Working Capital Finance vs Purchase Order

Talk with an expert

Start Now

What's on this page

    Working capital finance vs purchase order finance – how do they compare?

    Businesses struggling with cash flow can get the boost they need by either purchase order finance or working capital finance. We take a look at the pros and cons of each.

    Working capital finance

    Working capital is a significant indicator of the liquidity and health of a business. Working capital is the sum of the business’s existing assets, minus its current liabilities. The working capital indicates whether a business is able to meet not only its short-term debts, but also its operating costs, like payroll and paying its suppliers.

    Once its liabilities are subtracted, a profitable business will have a positive working capital. However, if sales are not good, or the business is hampered by an inefficient collections process, it might very well have a negative working capital.

    When this occurs, business owners often tap into personal funds to keep the business afloat. However, trying to find external funding is also a choice and several working capital finance options are available. These include overdrafts, business loans and invoice finance, for example. Let’s take a more detailed look at some of them.

    Invoice finance

    One of the traditional ways of sourcing working capital is invoice finance. Invoice finance is generally structured as either factoring or invoice discounting. Basically, it uses outstanding customer invoices as security to make payments to the company.

    Factoring is a better option for smaller businesses with limited access to bank loans and invoices of lower value. The factor or factoring company will then also take over the company’s credit control functions. Invoice discounting is a better option for larger companies that have more creditworthy customers and their own established and robust financial processes.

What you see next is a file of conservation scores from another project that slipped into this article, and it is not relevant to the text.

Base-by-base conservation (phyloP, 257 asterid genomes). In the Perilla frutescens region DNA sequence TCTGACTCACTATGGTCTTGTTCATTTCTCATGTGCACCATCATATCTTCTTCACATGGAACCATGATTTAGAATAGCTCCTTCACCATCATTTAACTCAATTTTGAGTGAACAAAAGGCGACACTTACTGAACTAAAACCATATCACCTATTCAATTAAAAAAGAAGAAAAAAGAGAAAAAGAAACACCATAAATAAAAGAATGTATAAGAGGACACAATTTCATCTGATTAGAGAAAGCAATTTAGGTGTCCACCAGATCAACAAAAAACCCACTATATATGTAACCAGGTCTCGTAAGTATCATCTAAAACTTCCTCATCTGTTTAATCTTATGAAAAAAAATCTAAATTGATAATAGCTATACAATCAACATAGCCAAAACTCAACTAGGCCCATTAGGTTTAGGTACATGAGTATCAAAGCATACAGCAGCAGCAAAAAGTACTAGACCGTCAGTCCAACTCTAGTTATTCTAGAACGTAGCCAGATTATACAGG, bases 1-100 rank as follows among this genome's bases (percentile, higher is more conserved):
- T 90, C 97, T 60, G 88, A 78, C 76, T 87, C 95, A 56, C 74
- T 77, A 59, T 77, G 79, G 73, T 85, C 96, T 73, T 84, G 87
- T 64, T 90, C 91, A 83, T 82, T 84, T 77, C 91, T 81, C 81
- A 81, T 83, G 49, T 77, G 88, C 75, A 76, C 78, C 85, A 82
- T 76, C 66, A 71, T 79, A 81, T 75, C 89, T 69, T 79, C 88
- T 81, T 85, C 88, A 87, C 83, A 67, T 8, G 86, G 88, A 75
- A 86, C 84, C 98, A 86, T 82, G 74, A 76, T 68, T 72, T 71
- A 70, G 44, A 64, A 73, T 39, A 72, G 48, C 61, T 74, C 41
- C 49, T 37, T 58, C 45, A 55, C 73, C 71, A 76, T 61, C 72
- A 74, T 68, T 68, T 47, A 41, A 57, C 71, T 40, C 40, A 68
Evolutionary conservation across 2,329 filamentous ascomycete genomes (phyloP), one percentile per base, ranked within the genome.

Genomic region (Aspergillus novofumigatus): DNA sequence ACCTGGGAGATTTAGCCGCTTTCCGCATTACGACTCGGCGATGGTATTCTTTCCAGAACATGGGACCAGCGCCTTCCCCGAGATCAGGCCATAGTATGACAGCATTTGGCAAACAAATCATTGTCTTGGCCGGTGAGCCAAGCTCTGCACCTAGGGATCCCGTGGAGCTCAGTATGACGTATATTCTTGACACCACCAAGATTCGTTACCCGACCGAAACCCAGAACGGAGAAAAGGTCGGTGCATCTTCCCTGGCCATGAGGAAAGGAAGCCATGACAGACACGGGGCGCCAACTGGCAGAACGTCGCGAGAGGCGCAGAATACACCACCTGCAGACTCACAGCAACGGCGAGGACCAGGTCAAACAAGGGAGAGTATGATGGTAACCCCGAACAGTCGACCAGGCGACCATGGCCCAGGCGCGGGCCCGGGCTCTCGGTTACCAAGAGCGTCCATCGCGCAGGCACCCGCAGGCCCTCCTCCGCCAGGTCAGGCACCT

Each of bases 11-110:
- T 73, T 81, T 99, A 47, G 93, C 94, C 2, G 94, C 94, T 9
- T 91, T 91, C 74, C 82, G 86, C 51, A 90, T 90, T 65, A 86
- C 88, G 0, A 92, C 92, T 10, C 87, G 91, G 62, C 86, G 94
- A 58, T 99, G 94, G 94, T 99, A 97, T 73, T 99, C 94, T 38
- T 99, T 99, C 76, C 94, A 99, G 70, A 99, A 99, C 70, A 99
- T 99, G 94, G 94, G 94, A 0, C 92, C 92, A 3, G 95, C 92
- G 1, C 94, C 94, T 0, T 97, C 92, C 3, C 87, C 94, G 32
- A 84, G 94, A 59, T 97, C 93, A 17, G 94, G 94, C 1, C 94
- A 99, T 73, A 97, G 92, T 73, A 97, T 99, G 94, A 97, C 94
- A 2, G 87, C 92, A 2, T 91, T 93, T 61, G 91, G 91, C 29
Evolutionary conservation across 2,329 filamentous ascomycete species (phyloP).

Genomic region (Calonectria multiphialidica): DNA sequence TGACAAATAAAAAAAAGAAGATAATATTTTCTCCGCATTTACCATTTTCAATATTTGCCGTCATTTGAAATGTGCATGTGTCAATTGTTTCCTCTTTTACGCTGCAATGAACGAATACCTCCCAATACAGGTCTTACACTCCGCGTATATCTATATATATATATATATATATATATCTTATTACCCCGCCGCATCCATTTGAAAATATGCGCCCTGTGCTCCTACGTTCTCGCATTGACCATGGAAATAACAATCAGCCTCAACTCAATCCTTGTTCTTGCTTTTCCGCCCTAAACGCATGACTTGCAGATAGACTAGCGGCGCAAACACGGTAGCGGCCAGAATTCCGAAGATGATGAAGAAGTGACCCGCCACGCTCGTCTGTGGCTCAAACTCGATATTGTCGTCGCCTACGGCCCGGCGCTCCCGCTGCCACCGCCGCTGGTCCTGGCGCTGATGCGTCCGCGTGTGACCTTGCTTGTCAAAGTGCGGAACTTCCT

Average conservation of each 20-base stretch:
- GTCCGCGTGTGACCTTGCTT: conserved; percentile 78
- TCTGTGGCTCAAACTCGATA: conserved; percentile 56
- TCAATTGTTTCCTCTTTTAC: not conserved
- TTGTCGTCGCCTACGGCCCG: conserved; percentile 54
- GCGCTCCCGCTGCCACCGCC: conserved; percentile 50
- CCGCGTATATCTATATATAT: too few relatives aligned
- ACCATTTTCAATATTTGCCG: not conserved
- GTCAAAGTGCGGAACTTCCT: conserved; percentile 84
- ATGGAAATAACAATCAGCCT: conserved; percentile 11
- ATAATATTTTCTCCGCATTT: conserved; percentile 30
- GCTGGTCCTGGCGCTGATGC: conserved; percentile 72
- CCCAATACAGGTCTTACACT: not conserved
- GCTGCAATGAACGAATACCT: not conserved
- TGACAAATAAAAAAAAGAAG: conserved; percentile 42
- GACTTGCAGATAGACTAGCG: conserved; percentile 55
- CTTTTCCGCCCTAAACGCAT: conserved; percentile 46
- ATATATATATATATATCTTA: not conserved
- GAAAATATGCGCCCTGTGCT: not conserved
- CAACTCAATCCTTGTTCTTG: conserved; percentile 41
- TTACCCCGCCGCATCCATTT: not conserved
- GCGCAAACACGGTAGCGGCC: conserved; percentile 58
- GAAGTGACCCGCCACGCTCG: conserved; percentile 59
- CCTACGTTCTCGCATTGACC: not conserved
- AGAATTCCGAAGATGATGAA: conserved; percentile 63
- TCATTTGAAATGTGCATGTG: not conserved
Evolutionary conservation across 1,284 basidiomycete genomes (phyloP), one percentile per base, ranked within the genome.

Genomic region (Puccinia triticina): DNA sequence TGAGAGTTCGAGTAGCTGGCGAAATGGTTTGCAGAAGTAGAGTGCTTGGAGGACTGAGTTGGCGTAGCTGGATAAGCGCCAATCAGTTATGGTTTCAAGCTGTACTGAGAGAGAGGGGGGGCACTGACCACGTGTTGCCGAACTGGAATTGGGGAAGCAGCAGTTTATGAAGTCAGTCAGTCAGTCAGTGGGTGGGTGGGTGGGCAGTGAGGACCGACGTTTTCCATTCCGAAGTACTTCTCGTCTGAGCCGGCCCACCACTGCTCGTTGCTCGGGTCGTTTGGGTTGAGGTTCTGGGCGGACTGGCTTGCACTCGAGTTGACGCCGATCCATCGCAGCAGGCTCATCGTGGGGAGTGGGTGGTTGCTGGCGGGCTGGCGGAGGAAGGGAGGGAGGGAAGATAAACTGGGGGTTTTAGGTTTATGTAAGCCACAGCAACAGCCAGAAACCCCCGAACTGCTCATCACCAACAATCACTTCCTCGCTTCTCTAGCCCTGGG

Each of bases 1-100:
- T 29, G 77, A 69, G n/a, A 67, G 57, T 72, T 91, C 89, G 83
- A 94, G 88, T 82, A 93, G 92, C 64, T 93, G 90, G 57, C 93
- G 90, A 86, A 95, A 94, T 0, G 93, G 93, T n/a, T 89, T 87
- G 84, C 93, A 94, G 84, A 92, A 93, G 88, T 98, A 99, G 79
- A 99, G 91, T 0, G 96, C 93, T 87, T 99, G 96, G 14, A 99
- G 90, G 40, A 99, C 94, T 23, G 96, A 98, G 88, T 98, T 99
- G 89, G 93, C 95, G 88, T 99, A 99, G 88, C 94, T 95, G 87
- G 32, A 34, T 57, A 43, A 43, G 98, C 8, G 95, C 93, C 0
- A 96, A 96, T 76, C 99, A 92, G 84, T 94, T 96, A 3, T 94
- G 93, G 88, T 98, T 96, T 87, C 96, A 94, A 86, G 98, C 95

Invoice finance supplies the business with working capital against the value of the company’s unpaid customer invoices. In both factoring and invoice discounting, outstanding invoices are in effect sold to a financial provider. Once the invoices are issued, the business is advanced the sum of 90% (although this percentage might vary) of the value of the invoices issued.

    The benefit of invoice finance is that it generates short-term working capital by raising funds using the value of unpaid customer invoices as security. Both factoring and invoice discounting “sells” outstanding invoices to a financial provider. When the customer pays the invoice, the business gets the balance the minus fees charged by the provider.

    Apart from generating funds to pay the running costs of a business, invoice finance also unlocks capital that can be invested in growth projects, i.e. expanding into a new market, or going after a big contract.

    Working capital loans

    Loans, both secured and unsecured, are entirely different. Many businesses regard an unsecured loan as a good way to generate working capital without risk to either the owner’s personal assets, or the business itself. Unsecured loans, however, are not easy to get compared to secured loans.  Secured loans generally carry longer repayment terms, have lower interest rates and have higher limits. Banks will tend to only consider a small company for an unsecured loan if they come with an excellent credit history.

    Business finance in the form of working capital generally ranges between £1,000 and £50,000, with repayment terms that can vary up to 36 months. The amount of the loan will largely be determined by the business’s credit profile and history. Unsecured loans in larger amounts can be obtained, but the business owner will almost certainly have to come up with a personal guarantee to do so.